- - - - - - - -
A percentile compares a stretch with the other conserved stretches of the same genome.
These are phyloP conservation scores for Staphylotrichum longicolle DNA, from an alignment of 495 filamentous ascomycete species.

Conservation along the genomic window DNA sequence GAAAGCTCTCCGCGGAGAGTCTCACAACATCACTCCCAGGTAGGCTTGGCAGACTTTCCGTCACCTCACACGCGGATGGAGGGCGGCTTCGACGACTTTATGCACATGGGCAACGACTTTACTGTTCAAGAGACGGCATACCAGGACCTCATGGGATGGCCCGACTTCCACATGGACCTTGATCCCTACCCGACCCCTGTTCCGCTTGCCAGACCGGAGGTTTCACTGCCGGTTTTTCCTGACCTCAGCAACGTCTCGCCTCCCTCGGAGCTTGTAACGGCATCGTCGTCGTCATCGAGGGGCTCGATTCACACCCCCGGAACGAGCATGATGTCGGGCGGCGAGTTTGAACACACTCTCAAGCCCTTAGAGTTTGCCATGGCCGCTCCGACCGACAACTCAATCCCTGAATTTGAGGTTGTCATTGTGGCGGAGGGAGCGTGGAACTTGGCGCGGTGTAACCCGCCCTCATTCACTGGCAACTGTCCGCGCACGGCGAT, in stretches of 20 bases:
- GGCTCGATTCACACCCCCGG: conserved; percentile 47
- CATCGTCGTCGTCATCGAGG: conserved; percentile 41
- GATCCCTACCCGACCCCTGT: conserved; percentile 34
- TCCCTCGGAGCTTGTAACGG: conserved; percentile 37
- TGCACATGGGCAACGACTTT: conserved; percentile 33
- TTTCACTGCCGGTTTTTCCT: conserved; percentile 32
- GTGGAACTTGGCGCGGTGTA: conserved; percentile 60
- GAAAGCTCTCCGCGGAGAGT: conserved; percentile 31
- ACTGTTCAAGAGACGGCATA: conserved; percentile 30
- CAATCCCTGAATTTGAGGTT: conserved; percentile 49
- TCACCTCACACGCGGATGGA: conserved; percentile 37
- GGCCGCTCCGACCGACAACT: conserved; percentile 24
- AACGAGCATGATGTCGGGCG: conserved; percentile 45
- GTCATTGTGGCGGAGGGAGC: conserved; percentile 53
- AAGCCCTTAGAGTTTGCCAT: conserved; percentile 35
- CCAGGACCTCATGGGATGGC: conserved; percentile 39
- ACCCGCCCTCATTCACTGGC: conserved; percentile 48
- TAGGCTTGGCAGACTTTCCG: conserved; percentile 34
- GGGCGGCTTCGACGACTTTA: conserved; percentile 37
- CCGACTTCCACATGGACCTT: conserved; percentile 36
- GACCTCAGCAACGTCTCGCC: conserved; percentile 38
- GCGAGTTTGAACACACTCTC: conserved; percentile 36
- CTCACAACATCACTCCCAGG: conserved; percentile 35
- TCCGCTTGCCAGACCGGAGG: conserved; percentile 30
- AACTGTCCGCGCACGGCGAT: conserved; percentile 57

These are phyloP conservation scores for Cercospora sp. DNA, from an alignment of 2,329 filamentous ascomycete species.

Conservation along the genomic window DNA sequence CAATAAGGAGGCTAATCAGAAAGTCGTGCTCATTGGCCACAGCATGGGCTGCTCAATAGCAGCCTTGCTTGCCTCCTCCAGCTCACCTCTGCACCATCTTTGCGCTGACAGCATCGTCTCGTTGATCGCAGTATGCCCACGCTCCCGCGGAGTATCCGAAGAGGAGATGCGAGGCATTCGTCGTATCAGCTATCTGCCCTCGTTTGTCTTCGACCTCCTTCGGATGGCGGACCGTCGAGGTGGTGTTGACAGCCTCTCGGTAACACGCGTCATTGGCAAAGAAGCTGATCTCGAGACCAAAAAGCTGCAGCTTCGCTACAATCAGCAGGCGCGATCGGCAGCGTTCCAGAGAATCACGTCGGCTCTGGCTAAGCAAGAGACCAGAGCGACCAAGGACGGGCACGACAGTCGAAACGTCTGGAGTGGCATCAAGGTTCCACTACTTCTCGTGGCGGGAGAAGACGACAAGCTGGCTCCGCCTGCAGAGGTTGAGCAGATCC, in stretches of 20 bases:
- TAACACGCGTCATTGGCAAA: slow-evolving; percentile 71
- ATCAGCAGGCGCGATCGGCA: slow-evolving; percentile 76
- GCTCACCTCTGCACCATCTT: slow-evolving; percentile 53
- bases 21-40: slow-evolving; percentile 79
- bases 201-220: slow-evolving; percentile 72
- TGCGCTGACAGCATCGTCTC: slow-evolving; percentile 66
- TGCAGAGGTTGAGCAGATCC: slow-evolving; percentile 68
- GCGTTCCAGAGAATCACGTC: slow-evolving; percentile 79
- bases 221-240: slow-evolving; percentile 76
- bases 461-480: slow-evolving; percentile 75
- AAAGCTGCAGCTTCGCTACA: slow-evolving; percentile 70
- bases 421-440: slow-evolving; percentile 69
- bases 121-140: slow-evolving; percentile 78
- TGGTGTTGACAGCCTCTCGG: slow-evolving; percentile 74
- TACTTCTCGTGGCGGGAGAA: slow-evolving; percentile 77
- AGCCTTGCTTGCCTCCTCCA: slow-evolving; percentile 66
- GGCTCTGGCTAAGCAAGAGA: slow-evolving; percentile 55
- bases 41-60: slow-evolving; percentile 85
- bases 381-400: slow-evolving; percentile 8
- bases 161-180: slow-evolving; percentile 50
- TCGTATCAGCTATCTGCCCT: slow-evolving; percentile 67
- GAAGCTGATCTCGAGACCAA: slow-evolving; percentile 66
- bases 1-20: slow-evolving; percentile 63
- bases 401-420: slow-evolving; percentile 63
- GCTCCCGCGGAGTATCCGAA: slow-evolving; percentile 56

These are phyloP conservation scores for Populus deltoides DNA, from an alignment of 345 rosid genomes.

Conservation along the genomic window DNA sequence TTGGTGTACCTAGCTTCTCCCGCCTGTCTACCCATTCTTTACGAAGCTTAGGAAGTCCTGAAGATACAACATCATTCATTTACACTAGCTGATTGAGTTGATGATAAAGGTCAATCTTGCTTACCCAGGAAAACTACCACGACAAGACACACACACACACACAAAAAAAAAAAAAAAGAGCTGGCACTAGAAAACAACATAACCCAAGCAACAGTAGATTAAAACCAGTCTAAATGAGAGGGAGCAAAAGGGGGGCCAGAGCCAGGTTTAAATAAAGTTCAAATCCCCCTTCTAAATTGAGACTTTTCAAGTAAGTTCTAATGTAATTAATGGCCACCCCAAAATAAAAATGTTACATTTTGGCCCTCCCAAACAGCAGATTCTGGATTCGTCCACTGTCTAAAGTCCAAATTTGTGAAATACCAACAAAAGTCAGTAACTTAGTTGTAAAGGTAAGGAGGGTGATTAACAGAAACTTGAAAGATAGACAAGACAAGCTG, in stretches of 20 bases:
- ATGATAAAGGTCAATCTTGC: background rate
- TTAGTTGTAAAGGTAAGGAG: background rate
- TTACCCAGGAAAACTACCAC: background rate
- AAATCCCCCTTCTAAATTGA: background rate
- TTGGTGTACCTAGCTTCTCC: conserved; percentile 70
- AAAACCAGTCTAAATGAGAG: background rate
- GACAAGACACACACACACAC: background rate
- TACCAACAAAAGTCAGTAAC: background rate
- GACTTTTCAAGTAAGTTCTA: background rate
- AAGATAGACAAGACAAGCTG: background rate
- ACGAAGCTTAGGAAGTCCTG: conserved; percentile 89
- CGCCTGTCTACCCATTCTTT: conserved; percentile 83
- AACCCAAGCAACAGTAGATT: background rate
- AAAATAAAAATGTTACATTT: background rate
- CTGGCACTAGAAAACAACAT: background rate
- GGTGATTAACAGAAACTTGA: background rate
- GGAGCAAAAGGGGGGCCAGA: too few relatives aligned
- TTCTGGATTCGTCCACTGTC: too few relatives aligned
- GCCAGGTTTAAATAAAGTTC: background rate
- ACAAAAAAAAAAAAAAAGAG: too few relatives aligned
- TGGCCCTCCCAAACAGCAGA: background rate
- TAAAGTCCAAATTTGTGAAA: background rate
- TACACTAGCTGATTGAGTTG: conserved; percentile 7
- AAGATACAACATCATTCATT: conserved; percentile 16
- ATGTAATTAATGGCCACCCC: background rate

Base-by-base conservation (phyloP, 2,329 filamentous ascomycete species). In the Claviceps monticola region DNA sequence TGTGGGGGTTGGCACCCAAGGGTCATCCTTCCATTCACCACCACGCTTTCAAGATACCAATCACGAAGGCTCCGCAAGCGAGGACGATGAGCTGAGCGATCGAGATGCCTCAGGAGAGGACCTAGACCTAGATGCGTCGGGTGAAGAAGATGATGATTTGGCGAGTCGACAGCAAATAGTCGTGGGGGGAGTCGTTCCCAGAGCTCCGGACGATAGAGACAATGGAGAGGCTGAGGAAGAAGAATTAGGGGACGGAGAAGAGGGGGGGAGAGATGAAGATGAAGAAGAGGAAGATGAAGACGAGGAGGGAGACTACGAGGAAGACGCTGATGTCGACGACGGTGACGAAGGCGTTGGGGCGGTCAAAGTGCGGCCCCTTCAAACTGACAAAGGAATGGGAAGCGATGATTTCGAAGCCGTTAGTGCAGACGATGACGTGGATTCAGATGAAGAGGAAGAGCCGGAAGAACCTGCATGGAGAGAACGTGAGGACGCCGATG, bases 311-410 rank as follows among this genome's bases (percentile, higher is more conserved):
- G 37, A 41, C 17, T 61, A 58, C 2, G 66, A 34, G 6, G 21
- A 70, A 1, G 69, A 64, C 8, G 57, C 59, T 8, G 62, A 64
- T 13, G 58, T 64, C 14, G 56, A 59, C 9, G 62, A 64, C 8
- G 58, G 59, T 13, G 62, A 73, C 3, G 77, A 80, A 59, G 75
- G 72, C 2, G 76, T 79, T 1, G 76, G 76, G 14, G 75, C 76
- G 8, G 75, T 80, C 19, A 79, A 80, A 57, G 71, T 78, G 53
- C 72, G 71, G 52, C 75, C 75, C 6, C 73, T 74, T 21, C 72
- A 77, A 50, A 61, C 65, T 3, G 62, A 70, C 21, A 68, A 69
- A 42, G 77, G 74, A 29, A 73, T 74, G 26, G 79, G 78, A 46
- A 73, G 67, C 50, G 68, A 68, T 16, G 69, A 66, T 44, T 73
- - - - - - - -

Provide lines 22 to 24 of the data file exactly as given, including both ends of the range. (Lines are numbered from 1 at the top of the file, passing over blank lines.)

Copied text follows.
- GGGCGGCTTCGACGACTTTA: conserved; percentile 37
- CCGACTTCCACATGGACCTT: conserved; percentile 36
- GACCTCAGCAACGTCTCGCC: conserved; percentile 38